I explore these challenges in depth with my colleague Sean O'Kane in a new Medical Financial Group white paper: "Are you planning your journey to financial independence? A white paper for medical practitioners".

Our white paper shatters a number of myths about medicos and money, and gives you intelligent financial insights based on evidence. Sean and I dug deep into statistical data, read relevant articles from medical journals, and held a series of frank interviews with specialists themselves to put the paper together. I believe we now have a resource that is essential reading for any medical practitioner who wants to achieve long-term financial security.

Some of the fascinating findings we made in researching and writing the 12-page paper:

  • Medical practitioners often have higher earning potential than many other professionals once they start work, but they spend an average of 25% longer in training, so generally begin their careers later and often with a large debt incurred during training.
  • All practitioners interviewed said that providing a good education for their children was a top priority, and many worried that their family's wellbeing would suffer if they were unable to work due to illness or injury.
  • Many practitioners wish they'd sought financial advice from trustworthy advisers at the start of their careers.

And the four unique financial challenges for medical professionals that we uncovered? I'm happy to share them with you here:

1. Financial complacency/over-eagerness
Practitioners tend to fall into two camps either complacent that they are now earning good money so don't need to plan financially, or eager to finally enjoy the rewards of all their hard work so they want to spend now! Neither approach will set you up for long-term financial success.

2. Less time than other professionals
Medicos especially specialists are busy people, with little time to spare. And, because of your training and the nature of your work, a practitioner's earning life may actually be shorter than that of many other professionals. Both make it harder to research and implement a financial strategy.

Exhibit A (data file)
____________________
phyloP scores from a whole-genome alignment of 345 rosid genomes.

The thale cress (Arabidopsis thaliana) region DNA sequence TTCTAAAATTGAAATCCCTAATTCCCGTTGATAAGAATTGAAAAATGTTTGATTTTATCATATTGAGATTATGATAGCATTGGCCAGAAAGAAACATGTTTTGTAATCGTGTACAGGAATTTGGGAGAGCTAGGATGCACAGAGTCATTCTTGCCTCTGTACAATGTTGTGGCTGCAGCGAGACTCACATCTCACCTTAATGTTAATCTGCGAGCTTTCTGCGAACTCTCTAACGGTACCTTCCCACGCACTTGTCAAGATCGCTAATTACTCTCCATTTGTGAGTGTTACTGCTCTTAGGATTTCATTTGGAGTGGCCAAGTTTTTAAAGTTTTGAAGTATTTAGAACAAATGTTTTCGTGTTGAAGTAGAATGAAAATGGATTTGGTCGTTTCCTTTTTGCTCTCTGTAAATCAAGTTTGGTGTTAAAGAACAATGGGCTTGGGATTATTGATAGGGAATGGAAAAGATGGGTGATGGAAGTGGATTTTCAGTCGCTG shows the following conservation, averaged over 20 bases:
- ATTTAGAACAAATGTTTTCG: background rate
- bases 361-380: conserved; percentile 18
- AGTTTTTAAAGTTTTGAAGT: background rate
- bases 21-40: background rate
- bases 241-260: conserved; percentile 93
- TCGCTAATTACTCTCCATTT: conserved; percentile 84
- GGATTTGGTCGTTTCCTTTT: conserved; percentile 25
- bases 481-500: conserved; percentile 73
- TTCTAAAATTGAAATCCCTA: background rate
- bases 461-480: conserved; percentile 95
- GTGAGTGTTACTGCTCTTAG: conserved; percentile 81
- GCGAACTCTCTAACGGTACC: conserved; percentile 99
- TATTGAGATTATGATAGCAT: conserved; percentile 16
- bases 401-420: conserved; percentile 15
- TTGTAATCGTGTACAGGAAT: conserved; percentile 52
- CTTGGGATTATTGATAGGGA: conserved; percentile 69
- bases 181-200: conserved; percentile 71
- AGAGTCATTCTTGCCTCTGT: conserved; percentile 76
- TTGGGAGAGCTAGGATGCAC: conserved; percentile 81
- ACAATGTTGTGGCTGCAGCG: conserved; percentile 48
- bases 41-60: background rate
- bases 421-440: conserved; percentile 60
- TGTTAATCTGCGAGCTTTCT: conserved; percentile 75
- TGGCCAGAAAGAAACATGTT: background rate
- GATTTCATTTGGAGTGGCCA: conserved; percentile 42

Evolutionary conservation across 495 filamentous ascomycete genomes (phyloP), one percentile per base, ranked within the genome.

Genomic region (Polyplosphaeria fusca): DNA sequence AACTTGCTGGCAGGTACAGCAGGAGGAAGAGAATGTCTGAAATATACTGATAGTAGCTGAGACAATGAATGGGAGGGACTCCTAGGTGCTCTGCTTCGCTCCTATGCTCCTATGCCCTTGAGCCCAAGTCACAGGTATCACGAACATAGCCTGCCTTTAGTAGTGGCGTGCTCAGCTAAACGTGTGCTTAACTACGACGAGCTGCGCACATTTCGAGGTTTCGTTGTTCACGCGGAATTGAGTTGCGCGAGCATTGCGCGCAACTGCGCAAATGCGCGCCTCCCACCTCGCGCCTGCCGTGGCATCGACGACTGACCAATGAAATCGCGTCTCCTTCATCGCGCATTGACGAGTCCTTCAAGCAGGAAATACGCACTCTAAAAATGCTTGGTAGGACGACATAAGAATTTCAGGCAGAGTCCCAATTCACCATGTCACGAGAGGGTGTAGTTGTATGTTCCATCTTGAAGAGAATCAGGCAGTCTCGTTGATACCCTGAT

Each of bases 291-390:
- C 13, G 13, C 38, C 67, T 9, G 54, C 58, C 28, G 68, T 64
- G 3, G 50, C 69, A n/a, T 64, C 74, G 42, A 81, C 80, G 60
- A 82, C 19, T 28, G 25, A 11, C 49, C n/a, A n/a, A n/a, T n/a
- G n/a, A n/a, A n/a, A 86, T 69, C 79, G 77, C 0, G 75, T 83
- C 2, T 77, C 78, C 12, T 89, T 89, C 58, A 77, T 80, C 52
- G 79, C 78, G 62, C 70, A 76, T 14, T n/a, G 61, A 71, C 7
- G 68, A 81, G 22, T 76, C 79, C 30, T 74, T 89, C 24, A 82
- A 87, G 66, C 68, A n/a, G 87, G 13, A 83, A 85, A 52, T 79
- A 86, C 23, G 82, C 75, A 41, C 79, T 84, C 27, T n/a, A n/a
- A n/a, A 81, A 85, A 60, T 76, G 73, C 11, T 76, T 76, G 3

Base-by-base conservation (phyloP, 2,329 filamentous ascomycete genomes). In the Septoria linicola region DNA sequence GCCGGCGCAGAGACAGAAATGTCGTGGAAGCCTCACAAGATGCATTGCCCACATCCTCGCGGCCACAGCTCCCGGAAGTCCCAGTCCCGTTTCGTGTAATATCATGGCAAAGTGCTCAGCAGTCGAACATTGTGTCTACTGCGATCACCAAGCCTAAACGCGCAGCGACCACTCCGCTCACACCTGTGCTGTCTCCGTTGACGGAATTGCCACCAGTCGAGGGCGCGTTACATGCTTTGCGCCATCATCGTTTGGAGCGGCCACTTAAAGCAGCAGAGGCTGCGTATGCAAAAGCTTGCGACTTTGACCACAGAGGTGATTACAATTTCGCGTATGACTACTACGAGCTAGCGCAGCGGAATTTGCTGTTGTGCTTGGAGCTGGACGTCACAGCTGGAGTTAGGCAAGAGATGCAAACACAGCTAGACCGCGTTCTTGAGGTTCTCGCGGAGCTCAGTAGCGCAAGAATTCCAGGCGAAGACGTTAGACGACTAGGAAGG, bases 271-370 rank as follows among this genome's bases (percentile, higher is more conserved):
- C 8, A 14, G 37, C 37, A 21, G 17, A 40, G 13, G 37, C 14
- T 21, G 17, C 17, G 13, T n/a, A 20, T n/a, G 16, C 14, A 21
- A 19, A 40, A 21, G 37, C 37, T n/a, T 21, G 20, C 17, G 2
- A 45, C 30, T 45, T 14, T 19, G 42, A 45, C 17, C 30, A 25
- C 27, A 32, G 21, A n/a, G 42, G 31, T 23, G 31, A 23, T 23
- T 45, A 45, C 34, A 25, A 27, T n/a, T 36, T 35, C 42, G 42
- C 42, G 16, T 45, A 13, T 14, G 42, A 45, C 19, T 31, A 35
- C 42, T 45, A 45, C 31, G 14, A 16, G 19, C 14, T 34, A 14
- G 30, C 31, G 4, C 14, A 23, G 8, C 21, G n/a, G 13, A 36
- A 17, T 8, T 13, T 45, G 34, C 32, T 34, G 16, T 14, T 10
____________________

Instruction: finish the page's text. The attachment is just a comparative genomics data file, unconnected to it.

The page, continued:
3. Lack of financial understanding
By definition, medical practitioners are intelligent people. But finance is a whole new world. Some of our interview subjects told us of medicos who invested less than wisely, and lived to regret it.

4. Lack of trust
High-earning professional people often worry that they could be a target for financial experts. It's vital to find a credible, transparent financial adviser whom you feel you can trust.

Our full white paper gives more information about each of these challenges and how you can overcome them. The paper also contains words of wisdom from your colleagues about their own financial journeys, plus advice characteristics that most doctors value.

Download your free copy of the white paper now -  I promise that it's intelligent, relevant, and shouldn't take you longer than 15 minutes to read.

 

Posted in: News Wealth Creation   0 Comments

Six key financial factors for Doctors entering Private Practice

Posted by Matt Connor on 14 May 2015
Six key financial factors for Doctors entering Private Practice

If you're a doctor looking to set up in private practice, you'll need to address a range of financial factors.

At Medical Financial Group, we work closely with our clients so that they can achieve the best business and tax outcomes.

Whether you're setting up a new medical or dental practice, buying into or joining an existing practice, we suggest you think about the following:
  1. Doctors may consider different types of business structures for their working arrangements. There is no one-size-fits-all - suitability will depend on the aims and needs of each individual. The structure you choose should be guided by your personal circumstances. These include where you work, as well as the infrastructure and staffing requirements you need to operate.
     
  2. Keep it simple as you consider which structure best suits your needs. Bigger, more complex business structures are not necessarily better. Unless there are complexities including shared costs for rented rooms, hired equipment, etc. it may be best to operate as a sole trader.
     
  3. Even if you are entering shared arrangements, we would generally advise avoiding partnership entities as they involve joint and several liability.